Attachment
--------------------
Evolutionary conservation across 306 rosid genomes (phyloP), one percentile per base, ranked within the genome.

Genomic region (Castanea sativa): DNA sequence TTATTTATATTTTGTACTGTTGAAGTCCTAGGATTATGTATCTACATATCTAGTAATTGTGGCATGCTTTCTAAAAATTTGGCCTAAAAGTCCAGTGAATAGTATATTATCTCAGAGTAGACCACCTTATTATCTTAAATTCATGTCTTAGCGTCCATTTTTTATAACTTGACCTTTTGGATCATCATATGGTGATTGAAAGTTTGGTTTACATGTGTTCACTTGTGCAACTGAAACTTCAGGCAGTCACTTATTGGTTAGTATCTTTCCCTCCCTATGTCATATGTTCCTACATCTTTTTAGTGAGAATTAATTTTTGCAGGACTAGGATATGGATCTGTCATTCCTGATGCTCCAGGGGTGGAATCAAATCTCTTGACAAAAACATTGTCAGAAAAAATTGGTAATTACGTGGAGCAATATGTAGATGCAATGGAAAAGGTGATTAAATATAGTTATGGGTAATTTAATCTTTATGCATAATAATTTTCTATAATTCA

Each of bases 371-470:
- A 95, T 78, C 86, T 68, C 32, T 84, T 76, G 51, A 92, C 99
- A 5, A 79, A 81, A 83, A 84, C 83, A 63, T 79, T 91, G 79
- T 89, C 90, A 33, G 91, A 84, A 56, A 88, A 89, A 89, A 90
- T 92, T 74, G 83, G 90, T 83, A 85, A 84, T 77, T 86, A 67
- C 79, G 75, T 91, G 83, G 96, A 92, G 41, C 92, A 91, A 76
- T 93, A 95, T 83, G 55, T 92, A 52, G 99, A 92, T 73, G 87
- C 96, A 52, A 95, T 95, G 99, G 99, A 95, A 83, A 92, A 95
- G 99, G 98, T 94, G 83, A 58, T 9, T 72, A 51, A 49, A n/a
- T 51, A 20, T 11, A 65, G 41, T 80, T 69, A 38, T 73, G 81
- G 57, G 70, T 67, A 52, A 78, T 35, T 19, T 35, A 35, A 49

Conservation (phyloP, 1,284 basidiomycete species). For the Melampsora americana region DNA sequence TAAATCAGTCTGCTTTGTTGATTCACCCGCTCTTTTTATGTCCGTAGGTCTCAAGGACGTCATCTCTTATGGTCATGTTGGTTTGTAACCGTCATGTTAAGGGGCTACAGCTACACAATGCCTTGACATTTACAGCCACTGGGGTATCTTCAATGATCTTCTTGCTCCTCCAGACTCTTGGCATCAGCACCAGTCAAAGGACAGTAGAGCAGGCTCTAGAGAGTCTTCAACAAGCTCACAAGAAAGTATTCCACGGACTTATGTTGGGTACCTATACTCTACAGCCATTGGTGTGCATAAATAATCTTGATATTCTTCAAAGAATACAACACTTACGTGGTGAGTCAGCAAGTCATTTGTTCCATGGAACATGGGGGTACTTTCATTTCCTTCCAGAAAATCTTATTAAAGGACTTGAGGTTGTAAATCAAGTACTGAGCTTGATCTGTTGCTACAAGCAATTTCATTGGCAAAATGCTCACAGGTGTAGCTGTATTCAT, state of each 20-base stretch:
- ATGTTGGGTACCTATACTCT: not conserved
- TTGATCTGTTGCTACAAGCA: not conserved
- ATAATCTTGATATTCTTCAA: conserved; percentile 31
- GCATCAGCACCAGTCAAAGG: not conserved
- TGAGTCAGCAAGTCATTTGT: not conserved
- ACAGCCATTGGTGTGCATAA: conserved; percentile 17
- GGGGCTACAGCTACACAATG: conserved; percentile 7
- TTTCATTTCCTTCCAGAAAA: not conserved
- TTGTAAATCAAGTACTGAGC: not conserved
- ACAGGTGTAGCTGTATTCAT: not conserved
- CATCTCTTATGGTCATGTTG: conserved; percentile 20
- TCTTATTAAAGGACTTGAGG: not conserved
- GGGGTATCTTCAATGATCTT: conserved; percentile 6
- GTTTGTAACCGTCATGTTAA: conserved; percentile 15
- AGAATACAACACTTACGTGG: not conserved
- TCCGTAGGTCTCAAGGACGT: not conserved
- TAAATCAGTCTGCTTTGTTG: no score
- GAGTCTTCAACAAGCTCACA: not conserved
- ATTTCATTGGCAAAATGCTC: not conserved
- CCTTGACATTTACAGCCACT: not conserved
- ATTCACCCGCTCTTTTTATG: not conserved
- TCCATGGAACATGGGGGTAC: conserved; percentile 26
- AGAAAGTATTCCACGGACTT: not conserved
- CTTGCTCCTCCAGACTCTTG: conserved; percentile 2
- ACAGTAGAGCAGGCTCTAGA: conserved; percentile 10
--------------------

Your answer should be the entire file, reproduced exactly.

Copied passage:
Evolutionary conservation across 306 rosid genomes (phyloP), one percentile per base, ranked within the genome.

Genomic region (Castanea sativa): DNA sequence TTATTTATATTTTGTACTGTTGAAGTCCTAGGATTATGTATCTACATATCTAGTAATTGTGGCATGCTTTCTAAAAATTTGGCCTAAAAGTCCAGTGAATAGTATATTATCTCAGAGTAGACCACCTTATTATCTTAAATTCATGTCTTAGCGTCCATTTTTTATAACTTGACCTTTTGGATCATCATATGGTGATTGAAAGTTTGGTTTACATGTGTTCACTTGTGCAACTGAAACTTCAGGCAGTCACTTATTGGTTAGTATCTTTCCCTCCCTATGTCATATGTTCCTACATCTTTTTAGTGAGAATTAATTTTTGCAGGACTAGGATATGGATCTGTCATTCCTGATGCTCCAGGGGTGGAATCAAATCTCTTGACAAAAACATTGTCAGAAAAAATTGGTAATTACGTGGAGCAATATGTAGATGCAATGGAAAAGGTGATTAAATATAGTTATGGGTAATTTAATCTTTATGCATAATAATTTTCTATAATTCA

Each of bases 371-470:
- A 95, T 78, C 86, T 68, C 32, T 84, T 76, G 51, A 92, C 99
- A 5, A 79, A 81, A 83, A 84, C 83, A 63, T 79, T 91, G 79
- T 89, C 90, A 33, G 91, A 84, A 56, A 88, A 89, A 89, A 90
- T 92, T 74, G 83, G 90, T 83, A 85, A 84, T 77, T 86, A 67
- C 79, G 75, T 91, G 83, G 96, A 92, G 41, C 92, A 91, A 76
- T 93, A 95, T 83, G 55, T 92, A 52, G 99, A 92, T 73, G 87
- C 96, A 52, A 95, T 95, G 99, G 99, A 95, A 83, A 92, A 95
- G 99, G 98, T 94, G 83, A 58, T 9, T 72, A 51, A 49, A n/a
- T 51, A 20, T 11, A 65, G 41, T 80, T 69, A 38, T 73, G 81
- G 57, G 70, T 67, A 52, A 78, T 35, T 19, T 35, A 35, A 49

Conservation (phyloP, 1,284 basidiomycete species). For the Melampsora americana region DNA sequence TAAATCAGTCTGCTTTGTTGATTCACCCGCTCTTTTTATGTCCGTAGGTCTCAAGGACGTCATCTCTTATGGTCATGTTGGTTTGTAACCGTCATGTTAAGGGGCTACAGCTACACAATGCCTTGACATTTACAGCCACTGGGGTATCTTCAATGATCTTCTTGCTCCTCCAGACTCTTGGCATCAGCACCAGTCAAAGGACAGTAGAGCAGGCTCTAGAGAGTCTTCAACAAGCTCACAAGAAAGTATTCCACGGACTTATGTTGGGTACCTATACTCTACAGCCATTGGTGTGCATAAATAATCTTGATATTCTTCAAAGAATACAACACTTACGTGGTGAGTCAGCAAGTCATTTGTTCCATGGAACATGGGGGTACTTTCATTTCCTTCCAGAAAATCTTATTAAAGGACTTGAGGTTGTAAATCAAGTACTGAGCTTGATCTGTTGCTACAAGCAATTTCATTGGCAAAATGCTCACAGGTGTAGCTGTATTCAT, state of each 20-base stretch:
- ATGTTGGGTACCTATACTCT: not conserved
- TTGATCTGTTGCTACAAGCA: not conserved
- ATAATCTTGATATTCTTCAA: conserved; percentile 31
- GCATCAGCACCAGTCAAAGG: not conserved
- TGAGTCAGCAAGTCATTTGT: not conserved
- ACAGCCATTGGTGTGCATAA: conserved; percentile 17
- GGGGCTACAGCTACACAATG: conserved; percentile 7
- TTTCATTTCCTTCCAGAAAA: not conserved
- TTGTAAATCAAGTACTGAGC: not conserved
- ACAGGTGTAGCTGTATTCAT: not conserved
- CATCTCTTATGGTCATGTTG: conserved; percentile 20
- TCTTATTAAAGGACTTGAGG: not conserved
- GGGGTATCTTCAATGATCTT: conserved; percentile 6
- GTTTGTAACCGTCATGTTAA: conserved; percentile 15
- AGAATACAACACTTACGTGG: not conserved
- TCCGTAGGTCTCAAGGACGT: not conserved
- TAAATCAGTCTGCTTTGTTG: no score
- GAGTCTTCAACAAGCTCACA: not conserved
- ATTTCATTGGCAAAATGCTC: not conserved
- CCTTGACATTTACAGCCACT: not conserved
- ATTCACCCGCTCTTTTTATG: not conserved
- TCCATGGAACATGGGGGTAC: conserved; percentile 26
- AGAAAGTATTCCACGGACTT: not conserved
- CTTGCTCCTCCAGACTCTTG: conserved; percentile 2
- ACAGTAGAGCAGGCTCTAGA: conserved; percentile 10